This is part 2 of a 3 part series about using Twitter. This article assumes that you know the basics of Twitter. If you don’t know what Twitter is or how to use it, I suggest reading the first part before continuing.
At first, I was going to write only one intermediate level post. However, there’s too much good stuff to digest in just one post. So I broke it all down into two parts. In this first part, we will cover:
- How to carry a Twitter conversation
- Twitter Lingo (What is “Retweet” and the uses of @replies)
- How to shorten URLs (aka links)
- Why Twitter seems to “not work at times” (or why there’s a whale being carried by birds)
Welcome back. I hope that you find the basics of Twitter easy for you. As you are using the website, you may notice that there’s more to Twitter than just updating your status and telling people what’s really good with you. For some people, it’s a community, complete with conversations and sharing of information. So, now that you have the hang of Twitter, it’s time to cover some of the things you’ll run into, starting with this…
How does one carry a conversation?
One way or another, you’re going to find yourself carrying a conversation with other users. You need a way to let them know “hey, I’m talking to you or about you” to the public. And that’s when the @ symbol comes into play.
For this example, I looked for someone to start a conversation with (on purpose). Check it out:
Please note that this is an edited conversation. (You’ll get a chance to see the real time line later) Now, there are two ways to start and keep a conversation going. One way is to type “@” and the name of the user as is without typos and then the message. The other way is to use the “reply to arrow.” Let’s revisit an earlier graphic:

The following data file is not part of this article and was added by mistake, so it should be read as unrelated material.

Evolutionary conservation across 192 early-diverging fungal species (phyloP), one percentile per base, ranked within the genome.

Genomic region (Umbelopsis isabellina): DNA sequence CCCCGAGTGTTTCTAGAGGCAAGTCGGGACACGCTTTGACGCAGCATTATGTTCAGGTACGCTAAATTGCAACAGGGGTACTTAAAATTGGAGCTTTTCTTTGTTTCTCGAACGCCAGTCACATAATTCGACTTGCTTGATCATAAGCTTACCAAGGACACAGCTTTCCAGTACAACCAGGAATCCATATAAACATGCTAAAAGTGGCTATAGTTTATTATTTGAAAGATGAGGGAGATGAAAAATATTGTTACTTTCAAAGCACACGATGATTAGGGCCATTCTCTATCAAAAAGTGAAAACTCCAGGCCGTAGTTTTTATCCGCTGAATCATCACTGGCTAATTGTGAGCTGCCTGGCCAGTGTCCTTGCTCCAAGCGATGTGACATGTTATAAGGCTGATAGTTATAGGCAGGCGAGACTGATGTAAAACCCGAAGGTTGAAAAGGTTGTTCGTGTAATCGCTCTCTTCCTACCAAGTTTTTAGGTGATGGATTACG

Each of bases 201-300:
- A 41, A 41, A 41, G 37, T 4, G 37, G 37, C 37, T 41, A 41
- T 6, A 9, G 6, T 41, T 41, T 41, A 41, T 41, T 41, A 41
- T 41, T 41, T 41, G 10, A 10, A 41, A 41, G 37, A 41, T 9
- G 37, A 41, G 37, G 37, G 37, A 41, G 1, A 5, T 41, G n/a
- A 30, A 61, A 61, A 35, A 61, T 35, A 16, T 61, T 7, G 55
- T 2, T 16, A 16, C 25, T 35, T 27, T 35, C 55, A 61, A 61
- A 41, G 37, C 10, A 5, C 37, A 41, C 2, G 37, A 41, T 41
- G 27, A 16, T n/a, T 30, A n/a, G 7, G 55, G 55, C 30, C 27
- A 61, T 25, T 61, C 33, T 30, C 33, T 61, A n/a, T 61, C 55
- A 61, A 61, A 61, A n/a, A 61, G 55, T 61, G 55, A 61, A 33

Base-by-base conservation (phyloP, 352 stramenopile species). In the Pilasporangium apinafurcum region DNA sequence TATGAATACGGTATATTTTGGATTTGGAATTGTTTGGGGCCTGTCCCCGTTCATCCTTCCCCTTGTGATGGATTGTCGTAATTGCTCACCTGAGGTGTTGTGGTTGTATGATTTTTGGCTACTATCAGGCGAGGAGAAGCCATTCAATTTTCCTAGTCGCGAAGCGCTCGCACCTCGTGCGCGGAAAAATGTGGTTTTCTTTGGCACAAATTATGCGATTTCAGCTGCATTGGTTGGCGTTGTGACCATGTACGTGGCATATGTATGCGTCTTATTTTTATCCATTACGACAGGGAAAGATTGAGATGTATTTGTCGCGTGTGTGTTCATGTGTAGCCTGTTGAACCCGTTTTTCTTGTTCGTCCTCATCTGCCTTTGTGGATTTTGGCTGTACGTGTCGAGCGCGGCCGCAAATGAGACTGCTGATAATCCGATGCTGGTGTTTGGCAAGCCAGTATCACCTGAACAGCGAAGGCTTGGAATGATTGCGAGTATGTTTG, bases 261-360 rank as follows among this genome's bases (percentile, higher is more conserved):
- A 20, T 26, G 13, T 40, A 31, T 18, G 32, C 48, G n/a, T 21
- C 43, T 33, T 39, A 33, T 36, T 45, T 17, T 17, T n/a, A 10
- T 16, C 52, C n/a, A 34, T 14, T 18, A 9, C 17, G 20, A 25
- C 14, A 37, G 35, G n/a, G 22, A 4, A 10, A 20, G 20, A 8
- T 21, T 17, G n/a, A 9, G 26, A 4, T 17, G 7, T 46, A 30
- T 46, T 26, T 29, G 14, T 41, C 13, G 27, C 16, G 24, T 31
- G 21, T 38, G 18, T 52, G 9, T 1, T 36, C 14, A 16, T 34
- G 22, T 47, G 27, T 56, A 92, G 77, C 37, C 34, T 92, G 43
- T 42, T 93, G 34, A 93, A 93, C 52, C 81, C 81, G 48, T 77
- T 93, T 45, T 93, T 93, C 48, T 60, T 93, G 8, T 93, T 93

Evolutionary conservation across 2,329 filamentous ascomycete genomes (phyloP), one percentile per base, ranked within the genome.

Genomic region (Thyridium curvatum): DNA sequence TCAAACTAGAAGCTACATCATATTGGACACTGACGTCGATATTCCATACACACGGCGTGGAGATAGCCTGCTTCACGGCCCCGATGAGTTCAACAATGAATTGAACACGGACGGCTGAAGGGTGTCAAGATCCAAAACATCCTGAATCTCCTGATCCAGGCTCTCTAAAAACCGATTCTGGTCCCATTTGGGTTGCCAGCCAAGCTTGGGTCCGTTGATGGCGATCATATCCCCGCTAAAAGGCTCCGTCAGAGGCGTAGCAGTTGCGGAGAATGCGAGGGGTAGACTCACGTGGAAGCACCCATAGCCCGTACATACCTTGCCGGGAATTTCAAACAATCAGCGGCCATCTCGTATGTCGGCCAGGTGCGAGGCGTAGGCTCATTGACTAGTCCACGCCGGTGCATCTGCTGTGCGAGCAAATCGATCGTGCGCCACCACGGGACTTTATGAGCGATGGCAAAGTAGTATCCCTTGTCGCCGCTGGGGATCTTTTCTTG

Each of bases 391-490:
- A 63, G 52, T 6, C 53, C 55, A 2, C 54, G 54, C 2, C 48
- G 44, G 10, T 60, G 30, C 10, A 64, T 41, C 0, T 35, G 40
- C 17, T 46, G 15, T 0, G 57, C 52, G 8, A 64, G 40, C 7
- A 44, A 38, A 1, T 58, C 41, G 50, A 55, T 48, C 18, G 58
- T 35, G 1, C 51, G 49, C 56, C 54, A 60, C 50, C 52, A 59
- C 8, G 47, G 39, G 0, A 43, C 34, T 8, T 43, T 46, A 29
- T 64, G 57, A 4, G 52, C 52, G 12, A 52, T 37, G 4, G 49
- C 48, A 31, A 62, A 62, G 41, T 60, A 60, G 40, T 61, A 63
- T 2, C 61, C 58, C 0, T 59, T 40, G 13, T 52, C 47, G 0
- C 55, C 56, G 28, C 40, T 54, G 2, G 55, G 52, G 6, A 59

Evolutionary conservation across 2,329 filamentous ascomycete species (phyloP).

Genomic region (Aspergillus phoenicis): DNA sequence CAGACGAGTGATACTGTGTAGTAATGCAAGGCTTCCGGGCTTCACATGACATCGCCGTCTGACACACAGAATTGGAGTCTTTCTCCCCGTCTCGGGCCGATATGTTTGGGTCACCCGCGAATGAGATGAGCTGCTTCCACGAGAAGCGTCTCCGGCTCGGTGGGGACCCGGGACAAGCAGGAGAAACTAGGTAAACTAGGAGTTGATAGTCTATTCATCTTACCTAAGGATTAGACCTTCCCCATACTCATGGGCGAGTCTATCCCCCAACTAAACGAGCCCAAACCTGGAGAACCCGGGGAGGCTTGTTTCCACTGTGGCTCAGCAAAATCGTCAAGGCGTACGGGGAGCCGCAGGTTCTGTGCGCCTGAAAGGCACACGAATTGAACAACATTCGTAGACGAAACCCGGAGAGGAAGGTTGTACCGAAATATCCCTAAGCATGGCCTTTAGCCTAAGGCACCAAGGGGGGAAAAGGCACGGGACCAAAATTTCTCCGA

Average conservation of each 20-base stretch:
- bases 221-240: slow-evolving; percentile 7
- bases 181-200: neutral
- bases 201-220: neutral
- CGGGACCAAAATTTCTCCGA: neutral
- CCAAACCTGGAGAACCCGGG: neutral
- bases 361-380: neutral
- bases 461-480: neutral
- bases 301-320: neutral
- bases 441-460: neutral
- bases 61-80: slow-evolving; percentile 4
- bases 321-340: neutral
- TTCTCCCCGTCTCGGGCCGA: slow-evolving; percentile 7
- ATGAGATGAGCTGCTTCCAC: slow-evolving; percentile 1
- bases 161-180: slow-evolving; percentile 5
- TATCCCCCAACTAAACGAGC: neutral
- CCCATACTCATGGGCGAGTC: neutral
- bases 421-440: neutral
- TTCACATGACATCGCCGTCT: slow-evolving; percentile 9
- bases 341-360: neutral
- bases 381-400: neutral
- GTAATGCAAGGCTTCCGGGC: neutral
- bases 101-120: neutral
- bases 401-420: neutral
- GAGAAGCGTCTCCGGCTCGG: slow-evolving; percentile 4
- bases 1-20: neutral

When you scroll over an update, it will be highlighted and you’ll see two options: one to add the update to your favorites and the other to reply to the update. Just click on the “reply to user” and it will automatically put in the @ and user name for you. Now that you got a hang of that, let’s make the conversation a bit more… interesting. Remember when I said I cut up the earlier graphic? Well, here’s the same graphic, only with the additional updates thrown in for good measure. Feel free to click on the graphic, because I’m trying to keep this post “short” (yeah, right…)
So, how does one keep track of such a conversation? Here are some pointers:
- You can click on “@Replies” to see the last person you conversed with, however, you may encounter some problems tracking what subject the person was referring to. So, the next best thing is to:
- Click on “in reply to _____” link (if on the web) to see what the person was talking about. Twitter automatically links the conversations. However, don’t always depend on this option because the system can sometimes get it wrong. (Computers still cannot think like humans…yet)
- If you really want to see how a conversation was started and carried over, then you may want to try the search feature @ http://search.twitter.com and look up the conversation by typing in your user name and the person you want to keep track of. You will see a “view conversation” link. However, there’s one problem… I was having a conversation with someone who locked their profile and therefore, it will not appear in the public timeline. Keep that in mind before you start pulling your hair out.
What’s a “Retweet” and those other slang words?
Other than @replies, there’s a few things to keep in mind when tweeting.
RT – ReTweet
This is a tweet that someone shares with people in their own timelines.If you experience “déjà vu” and see someone retweeting something that someone else already said in your timeline, remember, everyone is not following the same users. To use this, simply put “RT” in front of the tweet you want to copy and paste. Just make sure when you RT to give credit where credit is due.